A new wearable could detect and reverse drug overdoses in the future

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A new wearable could detect and reverse drug overdoses in the future

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Cassidy Device applied to a person PRESS

Opioid-related overdose deaths remain a major public health issue in the United States. More than 800,000 people have died since 1999, according to the CDC, and the yearly numbers are rising. In 2019 alone, opioids accounted for nearly 50,000 deaths, more than 70% of total drug overdose deaths, in the U.S.

An opioid overdose results in decreased respiration and ultimately the cessation of breathing, cardiac arrest, and death, if left untreated. These effects can be rapidly reversed through the administration of naloxone (Narcan) by medical professionals or bystanders. However, many overdoses occur while a person is alone or otherwise accompanied by people who don’t recognize the signs or know how to help in the moment. As such, improved methods of detecting overdoses and administering rapid care can save lives.

A new paper by Justin Chan from the Paul G. Allen School of Computer Science and Engineering at the University of Washington, and colleagues, explores the development and deployment of a novel wearable for use in individuals at risk of opioid overdose. Their findings were published in the journal Scientific Reports.

“Unfortunately, 52% of fatal overdoses occur when a person is alone, and even if they are witnessed by friends or family, they may not be aware an overdose is occurring. What we’ve developed is a wearable injector system that can detect respiration patterns associated with an opioid overdose and automatically administer naloxone to rapidly restore respiration,” Chan told SYFY WIRE.

Unlike other more common wearables, the automatic injector doesn’t go on the wrist or anywhere that it is readily visible to onlookers. It’s applied to the stomach where it is hidden from view and has ready access to easily injectable tissues.

Cassidy Device diagram PRESS

“Discreetness and comfort are high priorities for these sorts of devices. Traditionally, naloxone is administered either nasally or through intramuscular injection. So, having something the size of a smart watch that sticks to the abdomen, like a bandage you can take on and off, is the form factor we decided upon. It seems to be acceptable and discreet to people who inject opioids,” Chan said.

In order to establish proof-of-concept, researchers carried out experiments under different settings. They first needed to establish the device’s ability to accurately track respiration rates in opioid users. This was carried out at the InSite Supervised Injection Facility (SIF) in Vancouver. Informed consent was gathered from opioid users at the facility before being fitted with two devices. The first was an existing respiration belt which acted as a reference standard, the second was the sensor developed for the naloxone wearable. Participants were asked to breathe normally for two minutes prior to injection to provide a baseline. Respiration was then observed for five minutes post-injection, as the first five minutes are the time period with the highest risk. Of the two participants, two experienced apneic events without an overdose, and researchers confirmed the sensor correctly detected those events.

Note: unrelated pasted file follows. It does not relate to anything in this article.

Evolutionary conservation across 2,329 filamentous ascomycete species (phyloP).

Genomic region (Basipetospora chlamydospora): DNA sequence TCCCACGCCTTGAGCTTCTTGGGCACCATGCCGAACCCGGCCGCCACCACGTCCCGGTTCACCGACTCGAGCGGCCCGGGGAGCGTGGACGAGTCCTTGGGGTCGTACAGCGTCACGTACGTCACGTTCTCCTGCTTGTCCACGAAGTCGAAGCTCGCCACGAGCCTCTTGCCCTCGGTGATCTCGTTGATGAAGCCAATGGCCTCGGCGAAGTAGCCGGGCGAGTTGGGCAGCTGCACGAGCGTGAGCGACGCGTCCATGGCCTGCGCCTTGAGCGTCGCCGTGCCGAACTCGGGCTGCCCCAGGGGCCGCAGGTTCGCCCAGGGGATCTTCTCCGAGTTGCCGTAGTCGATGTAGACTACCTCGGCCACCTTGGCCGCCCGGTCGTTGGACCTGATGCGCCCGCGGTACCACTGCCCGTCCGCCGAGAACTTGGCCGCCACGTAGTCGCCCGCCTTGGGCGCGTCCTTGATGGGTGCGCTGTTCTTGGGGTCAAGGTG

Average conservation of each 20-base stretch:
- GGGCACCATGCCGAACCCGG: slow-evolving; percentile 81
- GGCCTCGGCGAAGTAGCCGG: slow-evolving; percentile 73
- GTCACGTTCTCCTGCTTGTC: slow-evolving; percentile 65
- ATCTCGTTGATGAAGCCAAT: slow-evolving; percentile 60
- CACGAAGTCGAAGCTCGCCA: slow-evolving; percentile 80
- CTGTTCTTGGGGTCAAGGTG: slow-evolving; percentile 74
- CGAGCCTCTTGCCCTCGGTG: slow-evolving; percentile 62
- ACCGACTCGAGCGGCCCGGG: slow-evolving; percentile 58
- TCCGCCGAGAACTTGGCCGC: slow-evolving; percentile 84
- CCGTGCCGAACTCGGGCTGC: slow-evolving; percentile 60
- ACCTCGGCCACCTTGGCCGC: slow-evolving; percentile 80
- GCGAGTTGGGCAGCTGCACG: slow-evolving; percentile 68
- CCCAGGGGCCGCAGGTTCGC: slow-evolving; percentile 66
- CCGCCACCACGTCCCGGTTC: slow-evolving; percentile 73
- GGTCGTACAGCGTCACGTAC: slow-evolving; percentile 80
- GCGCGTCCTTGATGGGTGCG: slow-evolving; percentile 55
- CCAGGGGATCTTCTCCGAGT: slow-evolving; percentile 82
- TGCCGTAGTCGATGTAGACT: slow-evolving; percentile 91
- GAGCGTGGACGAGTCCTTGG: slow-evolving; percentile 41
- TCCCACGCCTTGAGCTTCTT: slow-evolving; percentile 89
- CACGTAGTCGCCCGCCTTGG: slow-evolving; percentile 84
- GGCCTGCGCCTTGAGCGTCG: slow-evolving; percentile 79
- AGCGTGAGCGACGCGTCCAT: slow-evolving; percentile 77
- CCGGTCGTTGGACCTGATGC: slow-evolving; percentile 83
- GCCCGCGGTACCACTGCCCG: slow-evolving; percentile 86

The second test took place in hospital setting with healthy participants and confirmed the ability of the device to detect apneic events and deliver medication. “Participants simulated apneic events associated with an overdose, by holding their breath, and our devices successfully identified these events and injected patients with naloxone. We then verified, based on a blood draw, that naloxone was present in their blood,” Chan said.

Naloxone is an opioid receptor antagonist, meaning it binds to the same receptors stopping and reversing the effects of naloxone in the body. Importantly, it is a benign drug and only works in the presence of opioids. There’s no evidence of adverse reactions in healthy people, meaning the study participants weren’t at risk during the study. It also means that wearers of this device are at no apparent risk in the event of a false positive triggering a dose of naloxone from the device.

“We are very interested in making these devices widely available,” Chan said. “That first requires FDA approval. We know the FDA is working to accelerate efforts to address this public health problem and release special guidance for regulation of these types of devices. That’s something we’re looking into.”

A survey of 97 adults with a history of opioid use indicated roughly three quarters would be willing to wear a device like the one designed by Chan and colleagues, and roughly the same percentage stated a willingness to wear the device all or most of the time. Life-saving intervention could be a simple matter of getting these devices into the hands — or onto the abdomens — of the populations who would benefit from them. Though regulatory barriers and social stigma are challenges, researchers are hopeful that someday soon, at-risk individuals will have access to devices capable of knowing when they are in trouble and then helping, even when there’s no one else around.

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